Pursuing this nearly atomic attention to experience-as-language, Stein was greeted in her lifetime with a misunderstanding inflected by sexism that still tints her reputation. Dydo writes:
Most publishers and editors refused her as illiterate or mad, a faker or simply a capricious lady. What little was published left many readers angry. They turned the tables on her, blaming her for writing incomprehensibly rather than themselves for failing to comprehend. They ridiculed her and her work. No one writes her off as a charlatan anymore. But anyone reading Stein must understand what it was like for an artist to live under incessant, condescending assaults upon herself as a writer, a person, and a woman.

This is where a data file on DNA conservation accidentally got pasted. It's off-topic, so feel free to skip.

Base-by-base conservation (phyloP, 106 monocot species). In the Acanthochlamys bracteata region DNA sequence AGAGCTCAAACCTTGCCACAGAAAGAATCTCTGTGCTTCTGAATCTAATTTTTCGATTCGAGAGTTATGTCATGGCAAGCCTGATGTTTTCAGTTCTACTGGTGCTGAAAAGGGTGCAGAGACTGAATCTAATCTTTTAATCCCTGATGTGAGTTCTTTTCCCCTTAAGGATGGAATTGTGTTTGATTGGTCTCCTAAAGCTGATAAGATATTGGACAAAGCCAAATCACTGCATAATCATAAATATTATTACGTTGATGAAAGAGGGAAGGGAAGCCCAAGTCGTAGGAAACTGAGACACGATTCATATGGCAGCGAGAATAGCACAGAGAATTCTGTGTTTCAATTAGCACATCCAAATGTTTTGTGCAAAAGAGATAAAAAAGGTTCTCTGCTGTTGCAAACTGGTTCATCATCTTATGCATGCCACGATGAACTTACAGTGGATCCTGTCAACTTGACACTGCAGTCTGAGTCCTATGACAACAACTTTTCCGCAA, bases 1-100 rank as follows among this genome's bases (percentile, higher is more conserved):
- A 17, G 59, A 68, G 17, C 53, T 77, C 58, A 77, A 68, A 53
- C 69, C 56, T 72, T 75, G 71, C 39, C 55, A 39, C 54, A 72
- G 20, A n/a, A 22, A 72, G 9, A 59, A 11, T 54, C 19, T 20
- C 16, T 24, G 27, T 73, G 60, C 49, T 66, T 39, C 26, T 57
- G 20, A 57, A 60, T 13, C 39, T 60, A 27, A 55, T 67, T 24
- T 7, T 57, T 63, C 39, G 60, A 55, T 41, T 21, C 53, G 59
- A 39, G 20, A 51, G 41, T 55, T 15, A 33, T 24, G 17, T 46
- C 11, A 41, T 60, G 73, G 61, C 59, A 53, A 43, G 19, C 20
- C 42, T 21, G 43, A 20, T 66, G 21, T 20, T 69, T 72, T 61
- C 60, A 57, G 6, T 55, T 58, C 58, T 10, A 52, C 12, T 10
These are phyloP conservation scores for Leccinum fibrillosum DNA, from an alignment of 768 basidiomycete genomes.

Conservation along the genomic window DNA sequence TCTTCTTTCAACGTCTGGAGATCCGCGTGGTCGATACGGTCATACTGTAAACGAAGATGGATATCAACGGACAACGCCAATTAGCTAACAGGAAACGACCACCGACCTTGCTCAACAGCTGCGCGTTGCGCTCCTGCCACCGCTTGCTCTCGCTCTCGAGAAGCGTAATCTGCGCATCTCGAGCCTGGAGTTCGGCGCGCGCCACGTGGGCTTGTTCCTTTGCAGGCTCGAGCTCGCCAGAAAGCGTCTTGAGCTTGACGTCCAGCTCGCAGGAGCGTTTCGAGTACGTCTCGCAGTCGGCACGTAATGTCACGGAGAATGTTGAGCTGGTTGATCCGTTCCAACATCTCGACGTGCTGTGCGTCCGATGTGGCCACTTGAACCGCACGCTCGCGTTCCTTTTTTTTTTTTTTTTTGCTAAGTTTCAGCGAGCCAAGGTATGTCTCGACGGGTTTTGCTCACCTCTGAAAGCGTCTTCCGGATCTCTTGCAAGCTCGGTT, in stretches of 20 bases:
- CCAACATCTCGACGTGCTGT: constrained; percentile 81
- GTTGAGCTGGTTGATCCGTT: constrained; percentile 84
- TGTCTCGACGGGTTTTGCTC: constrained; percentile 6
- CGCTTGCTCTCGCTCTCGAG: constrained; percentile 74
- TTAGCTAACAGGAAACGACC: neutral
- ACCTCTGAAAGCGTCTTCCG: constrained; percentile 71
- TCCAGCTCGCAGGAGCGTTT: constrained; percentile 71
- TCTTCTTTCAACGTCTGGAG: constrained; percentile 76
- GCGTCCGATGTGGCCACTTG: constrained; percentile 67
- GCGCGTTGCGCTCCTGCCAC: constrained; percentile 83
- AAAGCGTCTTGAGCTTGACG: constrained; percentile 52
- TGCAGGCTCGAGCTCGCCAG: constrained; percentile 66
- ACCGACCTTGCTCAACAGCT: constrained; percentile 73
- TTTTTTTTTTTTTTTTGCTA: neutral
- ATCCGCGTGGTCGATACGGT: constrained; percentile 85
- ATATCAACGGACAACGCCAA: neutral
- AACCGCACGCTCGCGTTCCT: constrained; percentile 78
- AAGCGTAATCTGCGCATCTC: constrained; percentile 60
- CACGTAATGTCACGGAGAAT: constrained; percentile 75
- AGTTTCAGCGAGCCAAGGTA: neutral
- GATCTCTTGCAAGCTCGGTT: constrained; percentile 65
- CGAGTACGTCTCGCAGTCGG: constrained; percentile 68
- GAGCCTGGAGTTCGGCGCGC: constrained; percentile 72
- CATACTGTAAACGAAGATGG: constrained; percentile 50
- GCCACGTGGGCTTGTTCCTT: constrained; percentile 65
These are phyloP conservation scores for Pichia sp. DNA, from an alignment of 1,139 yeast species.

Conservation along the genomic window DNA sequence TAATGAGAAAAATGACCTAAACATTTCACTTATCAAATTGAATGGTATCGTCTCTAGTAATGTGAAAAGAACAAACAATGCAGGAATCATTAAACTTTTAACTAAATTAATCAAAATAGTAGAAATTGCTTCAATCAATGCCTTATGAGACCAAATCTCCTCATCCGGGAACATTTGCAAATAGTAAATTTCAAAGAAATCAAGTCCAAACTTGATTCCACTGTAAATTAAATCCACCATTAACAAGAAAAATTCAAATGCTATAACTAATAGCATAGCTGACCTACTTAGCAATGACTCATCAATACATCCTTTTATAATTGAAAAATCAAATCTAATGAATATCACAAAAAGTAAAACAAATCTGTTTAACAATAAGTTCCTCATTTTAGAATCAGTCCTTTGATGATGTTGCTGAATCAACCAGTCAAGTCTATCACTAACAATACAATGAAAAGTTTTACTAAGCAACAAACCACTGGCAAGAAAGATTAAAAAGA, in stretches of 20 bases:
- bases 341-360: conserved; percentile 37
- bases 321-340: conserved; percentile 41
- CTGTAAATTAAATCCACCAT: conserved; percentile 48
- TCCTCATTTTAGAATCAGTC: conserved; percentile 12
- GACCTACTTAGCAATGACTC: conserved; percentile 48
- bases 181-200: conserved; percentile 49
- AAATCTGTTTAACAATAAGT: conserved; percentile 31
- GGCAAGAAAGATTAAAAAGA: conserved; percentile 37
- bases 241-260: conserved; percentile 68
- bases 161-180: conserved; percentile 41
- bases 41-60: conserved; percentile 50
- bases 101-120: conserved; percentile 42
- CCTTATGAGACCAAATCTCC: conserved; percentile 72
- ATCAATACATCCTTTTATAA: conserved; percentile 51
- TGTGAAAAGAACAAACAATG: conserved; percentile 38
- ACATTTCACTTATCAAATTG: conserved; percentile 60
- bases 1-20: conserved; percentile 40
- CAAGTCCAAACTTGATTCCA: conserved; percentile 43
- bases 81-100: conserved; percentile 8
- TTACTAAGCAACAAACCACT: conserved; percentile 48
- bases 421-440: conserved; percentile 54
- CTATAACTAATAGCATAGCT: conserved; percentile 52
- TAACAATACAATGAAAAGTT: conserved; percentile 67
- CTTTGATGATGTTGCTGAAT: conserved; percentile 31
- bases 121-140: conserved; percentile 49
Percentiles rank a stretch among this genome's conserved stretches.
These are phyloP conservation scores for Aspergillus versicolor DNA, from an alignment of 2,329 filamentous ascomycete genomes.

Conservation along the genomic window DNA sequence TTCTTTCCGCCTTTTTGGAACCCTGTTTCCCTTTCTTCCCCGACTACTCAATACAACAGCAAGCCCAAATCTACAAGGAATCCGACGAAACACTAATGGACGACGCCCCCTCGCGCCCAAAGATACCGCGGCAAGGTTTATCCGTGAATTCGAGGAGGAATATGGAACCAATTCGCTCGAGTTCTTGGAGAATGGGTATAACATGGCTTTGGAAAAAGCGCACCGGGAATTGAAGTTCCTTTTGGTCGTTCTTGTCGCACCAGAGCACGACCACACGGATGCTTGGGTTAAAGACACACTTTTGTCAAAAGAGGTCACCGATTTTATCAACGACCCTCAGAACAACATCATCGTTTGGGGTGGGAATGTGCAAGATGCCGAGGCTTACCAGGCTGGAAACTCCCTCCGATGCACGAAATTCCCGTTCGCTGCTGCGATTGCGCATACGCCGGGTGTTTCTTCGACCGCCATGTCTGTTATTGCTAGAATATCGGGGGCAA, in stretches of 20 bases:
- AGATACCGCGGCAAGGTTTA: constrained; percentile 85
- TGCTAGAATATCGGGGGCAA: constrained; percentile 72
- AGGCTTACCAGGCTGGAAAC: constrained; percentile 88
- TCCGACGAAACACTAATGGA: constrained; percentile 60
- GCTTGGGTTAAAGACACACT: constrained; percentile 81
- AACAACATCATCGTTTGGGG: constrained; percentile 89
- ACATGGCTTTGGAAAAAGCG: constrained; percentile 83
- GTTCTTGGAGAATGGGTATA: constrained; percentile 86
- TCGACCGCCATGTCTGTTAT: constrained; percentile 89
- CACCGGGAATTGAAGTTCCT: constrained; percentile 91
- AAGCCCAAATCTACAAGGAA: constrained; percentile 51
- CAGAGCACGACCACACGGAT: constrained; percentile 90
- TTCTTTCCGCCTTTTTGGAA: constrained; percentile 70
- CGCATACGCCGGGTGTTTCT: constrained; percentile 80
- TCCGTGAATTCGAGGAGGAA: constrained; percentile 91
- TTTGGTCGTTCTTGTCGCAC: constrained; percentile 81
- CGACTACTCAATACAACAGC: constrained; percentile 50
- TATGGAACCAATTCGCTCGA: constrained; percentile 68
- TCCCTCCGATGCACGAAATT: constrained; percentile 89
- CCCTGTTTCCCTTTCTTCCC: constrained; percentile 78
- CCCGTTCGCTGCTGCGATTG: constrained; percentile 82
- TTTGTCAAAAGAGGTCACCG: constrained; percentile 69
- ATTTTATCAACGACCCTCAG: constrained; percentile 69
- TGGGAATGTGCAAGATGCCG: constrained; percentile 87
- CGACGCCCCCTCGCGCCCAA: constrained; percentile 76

This understanding of the linkages between Stein’s personal struggles, her artistic output, and the culture in which and against which she worked is the core of Dydo’s study—as she states, "how Stein wrote is a central question of this book." For answers, Dydo has turned to the source, scrutinizing every pencil-stroke in Stein’s archive at Yale’s Beinecke Library, culling telling anecdotes like that of the Dorothy Harvey letter, and foregrounding for the first time in Stein studies the importance of what Dydo calls the carnets and cahiers. Painstakingly reconstructing the day-by-day development of individual texts, she makes clear how the writing in Stein’s carnets—tiny notebooks mixing preliminary scraps of compositions with shopping lists and love notes to Toklas—flows back and forth into the manuscript cahiers, from which Toklas typed drafts that Stein then re-revised. Tracing these evolutions, Dydo sheds light on Stein’s composition process—not impenetrable or nonsensical, but a deliberate and constantly recalibrated investigation of what Dydo calls "the precipitates of actuality."